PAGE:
Recently you may have noticed a bag of sea salt hanging around the watering station at the gym… I’ve heard a few people ask why, so I thought I’d put up a quick post with the answer! I hope you find it interesting AND helpful.
Obviously we don’t live in the in the middle of the polar vortex here in sunny Houston, so it is hot… almost always. The combination of sun, humidity, and the type of pain exercise Rob and Ryan dream up for us we’re bound to sweat A LOT.
Fun fact: sweating is actually a really great sign of good detoxification, it is a great avenue for our body to get rid of excess toxins! It also supports healthy metabolism. There is a belief that sweating also supports a healthy immune system because as the body’s core temperature heats up it generates more white blood cells.
We’ve all heard the age old guidelines to drink eight glasses of eight ounces of water a day to stay healthy, but is that really true? Not necessarily. Adequate hydration (and rehydration) is very important. Kresser states, “there is no universal requirement for water intake, and your needs will vary widely based on age, gender, body size, health status, and physical activity levels… environmental factors such as high temperature and humidity also influence needs.” Did you know that many Paleo-style foods are naturally rich in water content? Vegetables and fruits provide a good deal of water along with their nutrients. Watermelon (a personal favorite of mine) is 92% water and broccoli is 91%.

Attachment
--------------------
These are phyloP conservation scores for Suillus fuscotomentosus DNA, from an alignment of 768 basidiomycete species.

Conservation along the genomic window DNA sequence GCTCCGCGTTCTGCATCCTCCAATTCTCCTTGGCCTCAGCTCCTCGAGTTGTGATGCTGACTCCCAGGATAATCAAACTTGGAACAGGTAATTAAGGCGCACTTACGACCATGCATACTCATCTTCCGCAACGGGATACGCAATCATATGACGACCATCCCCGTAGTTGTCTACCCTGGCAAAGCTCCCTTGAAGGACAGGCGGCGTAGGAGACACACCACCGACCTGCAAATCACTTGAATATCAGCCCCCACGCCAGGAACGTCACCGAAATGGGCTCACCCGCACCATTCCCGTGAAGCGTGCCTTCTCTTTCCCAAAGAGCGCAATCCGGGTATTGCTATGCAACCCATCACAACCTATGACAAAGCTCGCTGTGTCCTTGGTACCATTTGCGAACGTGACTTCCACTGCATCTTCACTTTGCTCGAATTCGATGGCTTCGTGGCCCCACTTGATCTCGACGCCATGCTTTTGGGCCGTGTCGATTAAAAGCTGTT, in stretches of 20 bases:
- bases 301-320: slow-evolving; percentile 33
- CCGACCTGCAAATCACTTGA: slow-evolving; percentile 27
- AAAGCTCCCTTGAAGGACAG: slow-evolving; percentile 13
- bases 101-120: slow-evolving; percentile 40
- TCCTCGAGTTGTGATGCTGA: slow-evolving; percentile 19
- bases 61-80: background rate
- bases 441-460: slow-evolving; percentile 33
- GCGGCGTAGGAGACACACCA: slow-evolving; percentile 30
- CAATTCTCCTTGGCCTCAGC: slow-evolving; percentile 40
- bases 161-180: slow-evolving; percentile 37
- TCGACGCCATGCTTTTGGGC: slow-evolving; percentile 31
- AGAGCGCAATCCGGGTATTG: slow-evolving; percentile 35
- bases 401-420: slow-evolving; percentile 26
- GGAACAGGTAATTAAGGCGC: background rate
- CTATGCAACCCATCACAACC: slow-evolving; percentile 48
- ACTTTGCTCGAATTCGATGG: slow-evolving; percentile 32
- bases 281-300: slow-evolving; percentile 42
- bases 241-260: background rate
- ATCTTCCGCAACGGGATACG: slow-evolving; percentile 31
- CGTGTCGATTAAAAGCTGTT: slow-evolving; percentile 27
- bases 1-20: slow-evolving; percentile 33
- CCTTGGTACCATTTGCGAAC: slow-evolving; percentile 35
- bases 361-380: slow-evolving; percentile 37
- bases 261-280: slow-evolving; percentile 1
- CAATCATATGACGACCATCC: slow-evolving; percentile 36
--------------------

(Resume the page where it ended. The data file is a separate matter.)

Thirst is actually a great indicator of a need for more water, but for those that are very active (i.e. CFWH members) may not be able to rely on thirst alone. Plain water also will not do for this population as they are sweating more than the average couch potato.
So what do you need to do?
You need to add a couple of ingredients to your water… want to guess what the first one is?
Kresser also says, “sodium is essential to avoid hyponatremia, a serious condition caused by a lack of salt in the blood, leading to water imbalance and water build-up in the brain.”
Sick of “plain” water? Try some of these great recipes
Steph’s Rehydrating Drink Recipe: Mix and enjoy throughout the day
Don’t want to make your own drink, try coconut water. Depending on the brand you may need to add a little sea salt to it.
What do you like to drink to rehydrate?
*The information provided on this website and the blog posts there within are for educational purposes only and are not to be used as medical advice or to replace the guidance of your medical practitioner*